The Value of Trust
Last month, I disappointed a customer; but I still believe I built long-term trust.
Although the case itself was small, it serves as a good example for why small things matter to Danzer, particularly in regards to trust. Our customer had planned to use our Danzer Custom Solutions services for a challenging yacht project. After we had evaluated the technical feasibility months ago, the customer was ready to get started. At the time, we had already pointed out that at Danzer, we follow strict rules regarding the legality and sustainability of all of our wood.
Only now it turned out that our customer would like us to process Teak, which he would be providing. Teak is a high-risk species, which we generally don’t use, unless the proof of legality and sustainability is beyond any doubt. The customer was working on a tight schedule and depended on our help. Our Custom Solutions Team was torn between wanting to fulfill the job and sticking to the Danzer no-Teak policy. The team leader asked for my advice.
The customer had provided him with a certificate showing that the Teak had been exported legally, but it did not reveal anything about where and how it had been harvested. It might well have been legal, but we couldn’t be sure. I asked our Environmental Department for help. They did the appropriate research including talking to local experts in Myanmar, and in the end advised we should not accept that job. Due to this information, our Custom Solutions Department had to let their customer down.
WHAT’S THE POINT?
Building trust doesn’t allow for even the tiniest of exceptions. I found an example of this in a local newspaper earlier this year. A waste management firm in Austria had been accused of disposing waste illegally. Local newspapers showed unpleasant images of plastic waste, empty cans and all kinds of trash in the midst of grasslands where cows grazed.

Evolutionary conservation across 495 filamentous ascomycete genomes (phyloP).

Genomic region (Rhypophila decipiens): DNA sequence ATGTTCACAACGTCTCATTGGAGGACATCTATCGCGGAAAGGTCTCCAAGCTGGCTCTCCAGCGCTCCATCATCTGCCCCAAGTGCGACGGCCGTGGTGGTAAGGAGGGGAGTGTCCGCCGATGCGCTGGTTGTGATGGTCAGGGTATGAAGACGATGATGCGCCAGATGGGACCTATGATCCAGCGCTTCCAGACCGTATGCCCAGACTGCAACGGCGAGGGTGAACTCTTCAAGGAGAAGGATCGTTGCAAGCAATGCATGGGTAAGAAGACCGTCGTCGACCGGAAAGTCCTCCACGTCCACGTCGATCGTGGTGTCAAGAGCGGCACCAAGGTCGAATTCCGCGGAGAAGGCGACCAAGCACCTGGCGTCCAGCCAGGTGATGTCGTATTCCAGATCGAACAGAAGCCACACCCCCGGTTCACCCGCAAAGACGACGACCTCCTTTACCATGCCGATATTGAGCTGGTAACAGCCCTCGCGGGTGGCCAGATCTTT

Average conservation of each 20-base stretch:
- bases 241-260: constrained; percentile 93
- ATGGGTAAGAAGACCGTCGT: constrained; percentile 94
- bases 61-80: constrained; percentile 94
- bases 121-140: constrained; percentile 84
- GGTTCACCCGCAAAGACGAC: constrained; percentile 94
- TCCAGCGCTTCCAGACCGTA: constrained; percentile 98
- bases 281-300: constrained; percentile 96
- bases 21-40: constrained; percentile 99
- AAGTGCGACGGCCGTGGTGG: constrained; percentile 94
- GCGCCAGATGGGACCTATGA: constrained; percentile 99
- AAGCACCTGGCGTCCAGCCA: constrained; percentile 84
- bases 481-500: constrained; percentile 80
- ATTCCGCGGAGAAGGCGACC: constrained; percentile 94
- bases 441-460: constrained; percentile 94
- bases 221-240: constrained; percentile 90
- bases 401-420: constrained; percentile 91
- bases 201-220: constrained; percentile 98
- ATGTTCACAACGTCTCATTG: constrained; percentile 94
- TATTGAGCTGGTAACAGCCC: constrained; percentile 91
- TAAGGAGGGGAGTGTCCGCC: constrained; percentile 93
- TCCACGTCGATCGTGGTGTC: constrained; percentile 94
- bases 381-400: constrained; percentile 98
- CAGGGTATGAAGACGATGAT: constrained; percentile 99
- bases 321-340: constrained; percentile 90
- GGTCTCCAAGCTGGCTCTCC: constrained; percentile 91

I thought, “What a rotten company, disposing all of their waste like that”. Later I learned that the company had disposed far less than 1% of their waste illegally. The other 99% of their employees worked diligently and responsibly, but that didn’t count anymore. The image of trash in the fields stuck in your mind. The actions of a few members of the organization made this company almost implode. There was no trust left.
BACK TO DANZER
In the case above, I could have argued that it was only a small job, or that the legality export certificate showed that the material should be legal, or that we never really owned the material, we just process it and then give it back, or if we don’t do the job, someone else will, and so on, but I didn’t. We tried to help the customer. We checked the facts and proposed alternate solutions. In the end I decided to not take the order, because I knew it was not the right thing to do. We might have disappointed our customer short-term, but if I had decided otherwise, I would have jeopardized the actions of so many people at Danzer who work diligently every day, serving our customers and accumulating long term-trust.
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